Teachers' union summer pensions strike warning


NUT leader Christine Blower: Strike action "is absolutely the last resort"

Schools in the UK could be hit by strikes this summer term over cuts to teachers' pensions.

Members of the National Union of Teachers say they might join other public sector workers in industrial action over pensions.

The NUT and the other major classroom teachers' union, the NASUWT, are in dispute with the government over pension changes.

Ministers say reform is needed to make public sector pensions affordable.

The two teachers' unions are holding their annual conferences during the Easter bank holiday weekend.

Pensions and pay

Pensions and pay are high on their agendas, as is their opposition to changes which the government says will make it easier for heads to remove poorly-performing teachers.

Teachers and other public sector workers have been angered by recent suggestions from the government that public sector pay should reflect regional pay rates.

The two unions meeting this weekend have already taken strike action over pensions alongside other unions in walk-outs which closed about two-thirds of schools in the UK in November.

At a news conference at the NUT's conference in Torquay, union leaders said members would continue to oppose the pension changes.

They say the changes will mean teachers working longer and paying more for a smaller pension.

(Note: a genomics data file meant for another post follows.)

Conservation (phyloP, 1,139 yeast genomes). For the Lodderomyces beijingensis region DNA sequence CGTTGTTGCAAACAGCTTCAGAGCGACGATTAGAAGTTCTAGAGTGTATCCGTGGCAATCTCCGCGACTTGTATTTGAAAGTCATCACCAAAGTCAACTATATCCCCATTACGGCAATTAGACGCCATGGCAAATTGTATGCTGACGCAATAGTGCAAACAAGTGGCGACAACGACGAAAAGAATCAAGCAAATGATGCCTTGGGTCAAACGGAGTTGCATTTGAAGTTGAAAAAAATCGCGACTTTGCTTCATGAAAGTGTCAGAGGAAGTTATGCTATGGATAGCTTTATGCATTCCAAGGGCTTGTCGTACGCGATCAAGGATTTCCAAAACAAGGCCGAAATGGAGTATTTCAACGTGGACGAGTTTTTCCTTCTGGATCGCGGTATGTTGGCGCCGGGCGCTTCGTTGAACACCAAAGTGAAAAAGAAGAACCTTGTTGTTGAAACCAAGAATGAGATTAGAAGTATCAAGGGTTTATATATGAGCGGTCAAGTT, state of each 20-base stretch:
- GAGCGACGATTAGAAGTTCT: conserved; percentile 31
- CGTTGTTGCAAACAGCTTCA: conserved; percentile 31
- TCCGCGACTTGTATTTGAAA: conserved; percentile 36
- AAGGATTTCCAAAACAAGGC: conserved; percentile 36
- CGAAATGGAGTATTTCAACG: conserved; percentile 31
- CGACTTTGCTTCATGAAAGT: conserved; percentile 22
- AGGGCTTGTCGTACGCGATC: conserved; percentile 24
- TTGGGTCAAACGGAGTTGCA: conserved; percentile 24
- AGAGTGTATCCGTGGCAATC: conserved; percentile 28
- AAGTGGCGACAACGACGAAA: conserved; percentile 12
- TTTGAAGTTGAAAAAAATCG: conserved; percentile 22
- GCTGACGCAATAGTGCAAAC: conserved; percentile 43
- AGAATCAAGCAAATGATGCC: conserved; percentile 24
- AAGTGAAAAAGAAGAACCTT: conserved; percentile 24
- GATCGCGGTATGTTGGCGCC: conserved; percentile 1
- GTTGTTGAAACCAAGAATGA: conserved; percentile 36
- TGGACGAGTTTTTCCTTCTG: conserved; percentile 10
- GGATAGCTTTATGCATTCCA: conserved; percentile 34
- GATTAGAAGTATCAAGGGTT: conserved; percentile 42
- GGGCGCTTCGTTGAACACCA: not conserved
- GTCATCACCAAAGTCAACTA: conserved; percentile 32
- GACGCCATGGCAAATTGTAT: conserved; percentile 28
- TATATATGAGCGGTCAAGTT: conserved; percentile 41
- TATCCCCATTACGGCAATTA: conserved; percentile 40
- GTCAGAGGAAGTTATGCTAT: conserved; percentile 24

NUT deputy general secretary Kevin Courtney said: "When pension contributions begin to rise this April, teachers will see a cut in their take-home pay for the first time since the 1930s".

"George Osborne [the Chancellor] is talking about holding back pay in some areas until private pay catches up. That would be met with an extremely hostile reaction."

The union's general secretary, Christine Blower, suggested the union would try to avoid strikes in the exam period.

"The dispute is with Michael Gove [the education secretary]. We would not be setting out deliberately to undermine the exam season," she said.

The NASUWT moved from strike action over pensions in November to a work-to-rule.

The government says pension changes - which will see teachers' retirement age rising to 68 and an increase in their contributions - will not affect those within 10 years of retirement.

A spokeswoman for the Department for Education said: "This deal is as good as it gets and takes the right balance - guaranteeing teachers one of the best pensions available but keeping a lid on rising costs for the taxpayer.

"We've been in serious talks for months with unions to address their concerns and reach a final settlement.